Vincent Van Gogh was an artist whose work is one of the formative influences of 20th-century art and whose life of suffering has become legendary. The son of a Dutch parson, he was employed by a firm of art dealers in The Hague, London and Paris. Afterwards he became in turn a schoolmaster in Britain, a missionary to the miners in the Borinage, Belgium, and finally, in 1880, an artist. In 1886 he left Holland for Paris, where he lived with his brother Theo, one of the few art dealers encouraging such artists as Bernard, Degas, Gauguin, Seurat and Toulouse-Lautrec. Impressed by the work and personalities of these progressive painters, Van Gogh conceived the idea of founding a 'Studio of the South' at Arles as a working community for progressive artists. He himself went to Arles early in 1888, but the only other painter he persuaded to join him was Gauguin, who visited him at the end of 1888. Vincent van Gogh suffered from harrowing bouts of depression and self-doubt thoughout his lifetime. On July 27, 1890 Vincent Van Gogh shot himself. He died two days later. He last words were "the sadness will last forever."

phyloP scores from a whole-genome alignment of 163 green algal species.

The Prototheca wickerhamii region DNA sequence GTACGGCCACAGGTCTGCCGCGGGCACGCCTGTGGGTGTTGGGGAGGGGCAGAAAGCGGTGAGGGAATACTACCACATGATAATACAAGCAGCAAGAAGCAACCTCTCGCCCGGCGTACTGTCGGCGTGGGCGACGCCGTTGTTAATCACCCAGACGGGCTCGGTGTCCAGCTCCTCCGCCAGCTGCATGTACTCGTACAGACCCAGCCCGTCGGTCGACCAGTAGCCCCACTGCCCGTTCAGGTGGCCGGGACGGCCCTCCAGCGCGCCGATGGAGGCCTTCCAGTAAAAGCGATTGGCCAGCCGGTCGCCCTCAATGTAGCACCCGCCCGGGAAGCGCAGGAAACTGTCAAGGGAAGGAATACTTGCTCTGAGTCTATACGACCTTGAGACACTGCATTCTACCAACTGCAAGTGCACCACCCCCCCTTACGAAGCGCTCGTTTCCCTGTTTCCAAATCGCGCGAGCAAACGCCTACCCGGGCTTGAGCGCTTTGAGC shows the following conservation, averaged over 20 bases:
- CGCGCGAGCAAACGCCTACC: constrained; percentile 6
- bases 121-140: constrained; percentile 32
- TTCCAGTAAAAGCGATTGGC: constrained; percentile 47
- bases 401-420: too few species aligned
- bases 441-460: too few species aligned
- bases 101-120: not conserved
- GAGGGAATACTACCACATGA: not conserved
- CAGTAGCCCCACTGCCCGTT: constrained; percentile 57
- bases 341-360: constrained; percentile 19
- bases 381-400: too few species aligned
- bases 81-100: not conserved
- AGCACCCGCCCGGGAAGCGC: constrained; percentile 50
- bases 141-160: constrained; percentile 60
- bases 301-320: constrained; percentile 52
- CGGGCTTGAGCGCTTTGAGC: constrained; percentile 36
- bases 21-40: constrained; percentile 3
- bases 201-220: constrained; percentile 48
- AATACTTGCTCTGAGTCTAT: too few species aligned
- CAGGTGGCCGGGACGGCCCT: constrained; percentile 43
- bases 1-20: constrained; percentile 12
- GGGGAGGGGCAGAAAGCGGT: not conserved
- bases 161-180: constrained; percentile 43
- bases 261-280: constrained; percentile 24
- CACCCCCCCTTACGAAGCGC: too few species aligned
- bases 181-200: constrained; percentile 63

— Watercolor Masters: Vincent Van Gogh © 2010 Greg Conley —